unchanged since Darwin’s time. Within the 24 acres (9 hectares) covered by Blackbush Shaw are a mixture of habitats, with both ancient woodland and younger trees, as well as grassland that’s rich in colourful f lora, including the six different species of orchid that once inspired Darwin. Glades open out throughout the wood and during spring these are awash with primroses and cowslips. The whole site has several excellent footpaths, while the steep sides of the valley are riddled with badger setts. In contrast, Twenty Acre Shaw is all mature woodland and another of those quintessentially English spots where bluebells herald the start of spring with a remarkable display of colour. The legacies have also helped to provide a range of pictorial

interpretation boards, and the site’s importance is now acknowledged by the fact it has been put forward for World Heritage status.



Priestley Wood –

truly ancient

Priestley and Swingen's is a wonderful ancient 2 3 broadleaf woodland that's home to the finest collection of ancient coppices in Suffolk. Officially a Site of Special Scientific Interest, the wood covers over 58 acres (23 hectares) and still looks much the same as it would have done more than 750 years ago. Among the oak, ash and hazel are stands of cherry, hornbeam and smallleaved limes, which together make for some spectacular autumn colour. There are also clutches of rare elms too, gifts from one of Britain's last remaining elm woods which is close by. The woodland is also stunning in the spring thanks to over 130 species of plant that have been recorded on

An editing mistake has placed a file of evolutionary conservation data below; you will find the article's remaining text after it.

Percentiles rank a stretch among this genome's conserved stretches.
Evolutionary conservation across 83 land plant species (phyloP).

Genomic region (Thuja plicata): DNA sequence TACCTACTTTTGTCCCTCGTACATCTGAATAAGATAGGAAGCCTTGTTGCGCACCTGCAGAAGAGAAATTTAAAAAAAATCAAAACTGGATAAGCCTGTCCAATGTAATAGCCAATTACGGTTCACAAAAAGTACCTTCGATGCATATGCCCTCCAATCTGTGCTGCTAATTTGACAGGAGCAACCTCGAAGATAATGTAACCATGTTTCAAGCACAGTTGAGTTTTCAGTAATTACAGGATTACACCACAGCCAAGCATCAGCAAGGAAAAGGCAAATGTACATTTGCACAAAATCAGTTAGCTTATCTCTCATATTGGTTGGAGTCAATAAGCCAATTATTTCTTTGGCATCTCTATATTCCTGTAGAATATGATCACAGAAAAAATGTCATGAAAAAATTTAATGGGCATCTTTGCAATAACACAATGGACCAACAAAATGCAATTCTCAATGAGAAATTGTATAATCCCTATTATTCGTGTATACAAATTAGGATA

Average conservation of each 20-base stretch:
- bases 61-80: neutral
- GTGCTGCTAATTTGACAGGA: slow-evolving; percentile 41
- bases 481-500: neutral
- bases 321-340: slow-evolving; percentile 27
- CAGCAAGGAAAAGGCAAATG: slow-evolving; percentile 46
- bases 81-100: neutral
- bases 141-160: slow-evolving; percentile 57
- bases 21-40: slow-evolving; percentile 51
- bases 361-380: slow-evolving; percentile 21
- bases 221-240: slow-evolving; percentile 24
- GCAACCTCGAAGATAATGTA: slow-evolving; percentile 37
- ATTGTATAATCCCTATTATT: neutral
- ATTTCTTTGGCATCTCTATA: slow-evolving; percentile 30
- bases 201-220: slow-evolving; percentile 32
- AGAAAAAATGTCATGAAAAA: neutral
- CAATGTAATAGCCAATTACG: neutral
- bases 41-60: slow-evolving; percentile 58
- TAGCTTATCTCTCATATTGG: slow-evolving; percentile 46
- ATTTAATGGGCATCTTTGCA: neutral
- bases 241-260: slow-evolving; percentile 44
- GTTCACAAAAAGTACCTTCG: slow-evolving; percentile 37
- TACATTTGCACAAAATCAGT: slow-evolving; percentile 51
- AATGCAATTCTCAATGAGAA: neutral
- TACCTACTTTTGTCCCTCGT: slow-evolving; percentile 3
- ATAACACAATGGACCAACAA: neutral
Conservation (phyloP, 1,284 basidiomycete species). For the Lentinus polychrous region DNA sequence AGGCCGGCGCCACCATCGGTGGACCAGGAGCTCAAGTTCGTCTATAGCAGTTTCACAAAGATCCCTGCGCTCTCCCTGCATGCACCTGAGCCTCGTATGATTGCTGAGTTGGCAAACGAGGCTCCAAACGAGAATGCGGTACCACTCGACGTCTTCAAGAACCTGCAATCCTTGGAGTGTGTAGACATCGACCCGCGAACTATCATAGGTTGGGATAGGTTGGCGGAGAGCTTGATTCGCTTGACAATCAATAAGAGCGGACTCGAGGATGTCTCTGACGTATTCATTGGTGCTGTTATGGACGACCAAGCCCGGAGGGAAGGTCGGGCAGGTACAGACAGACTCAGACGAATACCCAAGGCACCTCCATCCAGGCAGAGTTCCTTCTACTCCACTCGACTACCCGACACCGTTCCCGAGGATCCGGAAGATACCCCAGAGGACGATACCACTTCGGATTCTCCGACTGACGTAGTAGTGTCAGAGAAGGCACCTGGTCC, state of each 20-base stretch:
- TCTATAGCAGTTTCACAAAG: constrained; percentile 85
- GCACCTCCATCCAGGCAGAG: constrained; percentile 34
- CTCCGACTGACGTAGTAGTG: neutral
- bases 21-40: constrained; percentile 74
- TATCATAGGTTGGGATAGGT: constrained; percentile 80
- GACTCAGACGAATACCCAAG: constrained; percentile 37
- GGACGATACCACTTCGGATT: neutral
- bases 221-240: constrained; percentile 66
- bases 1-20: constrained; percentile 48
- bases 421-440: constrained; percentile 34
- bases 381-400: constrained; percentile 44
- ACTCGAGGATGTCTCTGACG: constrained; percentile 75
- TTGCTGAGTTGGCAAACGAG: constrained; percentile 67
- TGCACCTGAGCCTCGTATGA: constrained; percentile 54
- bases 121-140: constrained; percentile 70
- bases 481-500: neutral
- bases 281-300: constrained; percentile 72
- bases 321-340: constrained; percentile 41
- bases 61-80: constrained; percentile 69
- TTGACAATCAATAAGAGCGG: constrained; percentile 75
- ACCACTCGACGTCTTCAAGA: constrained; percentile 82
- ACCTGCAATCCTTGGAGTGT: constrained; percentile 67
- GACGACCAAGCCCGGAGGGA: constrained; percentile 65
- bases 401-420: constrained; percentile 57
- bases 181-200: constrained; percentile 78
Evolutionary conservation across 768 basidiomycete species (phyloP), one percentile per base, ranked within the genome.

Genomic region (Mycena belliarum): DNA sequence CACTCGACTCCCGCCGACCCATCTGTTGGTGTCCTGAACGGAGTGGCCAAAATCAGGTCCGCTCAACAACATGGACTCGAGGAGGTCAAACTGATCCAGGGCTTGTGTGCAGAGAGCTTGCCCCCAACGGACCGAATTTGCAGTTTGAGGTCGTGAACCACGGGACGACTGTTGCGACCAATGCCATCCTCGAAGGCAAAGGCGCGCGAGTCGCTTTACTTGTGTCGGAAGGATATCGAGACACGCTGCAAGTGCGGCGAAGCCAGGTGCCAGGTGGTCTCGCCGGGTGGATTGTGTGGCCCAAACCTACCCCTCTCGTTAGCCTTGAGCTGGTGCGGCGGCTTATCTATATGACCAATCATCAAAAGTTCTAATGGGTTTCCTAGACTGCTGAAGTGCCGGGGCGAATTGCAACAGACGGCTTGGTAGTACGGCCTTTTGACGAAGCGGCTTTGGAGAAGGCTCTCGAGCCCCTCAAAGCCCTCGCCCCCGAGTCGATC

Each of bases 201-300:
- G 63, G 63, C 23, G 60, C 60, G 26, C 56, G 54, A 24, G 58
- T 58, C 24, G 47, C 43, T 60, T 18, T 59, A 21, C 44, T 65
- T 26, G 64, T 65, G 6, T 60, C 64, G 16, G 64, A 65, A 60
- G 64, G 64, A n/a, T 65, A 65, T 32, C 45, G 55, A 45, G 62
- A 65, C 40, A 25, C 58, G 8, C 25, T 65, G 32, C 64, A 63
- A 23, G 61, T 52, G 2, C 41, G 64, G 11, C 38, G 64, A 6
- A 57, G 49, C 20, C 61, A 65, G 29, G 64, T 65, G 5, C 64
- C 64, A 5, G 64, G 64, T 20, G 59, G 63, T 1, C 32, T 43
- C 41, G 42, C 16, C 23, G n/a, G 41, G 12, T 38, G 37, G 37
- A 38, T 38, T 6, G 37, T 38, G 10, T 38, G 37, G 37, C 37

the site, including early purple orchids and the delicate white f lowers of woodruff as well as primrose, oxslip, wide-leaved helleborine and,

of course, huge swathes of bluebells. Priestley has a well documented history, with timber records stretching back to the Middle Ages, as well as impressive medieval wood banks and ditches. Legacies have helped the Trust to fund a number of programmes here, and in 2000 the elusive dormouse was reintroduced, and has now established a healthy, sustainable population. Nightingales also breed on the site, and there are several species of resident bats, too. The Trust takes a softly, softly approach with the woodland management to ensure the wood remains as natural as possible. As a result there are no marked trails and paths can become boggy in places, so when you do pay a visit, be sure to bring your boots.


Trees in focus

Large-leaved lime –
Tricia Atkinson

Britain’s rare beauty is a medical treasure chest!
Ten facts about the lime tree…
1. Adored by aphids 2. Can live for centuries 3. Its canopy can reach a spread of 25 metres! 4. Much loved by woodworkers and musicians 5. In Germany, it is the tree of lovers 6. It is the national emblem of Slovakia 7. Lime blossom produces lovely honey 8. Bast from lime bark makes sandals and clothing 9. Morris dancers love their lime wood sticks! 10. Its flowers make delicious herbal tea. and in diuretics and sedatives. Lime tree wood is also a popular choice for intricate carving, delicate woodworking and model building. Known as basswood, it is used for drum bodies because lime wood possesses better sustain and resonance than alder. It is also frequently used for electric and bass guitar bodies.

Large-leaved lime (Tilia platyphyllos)
Description: Ask any woodland walker and they’ll tell you they are broadleaved beauties, often tall and always magnificent. Members of the Tilia genus, they are known as limes in Britain but lindens in America and throughout much of Europe. Deciduous by nature, they reach heights of 18–35 metres and produce heart-shaped leaves varying in size from 6–20 centimetres. Despite its name, the tree has nothing to do with the lime fruit. Phenology timeline: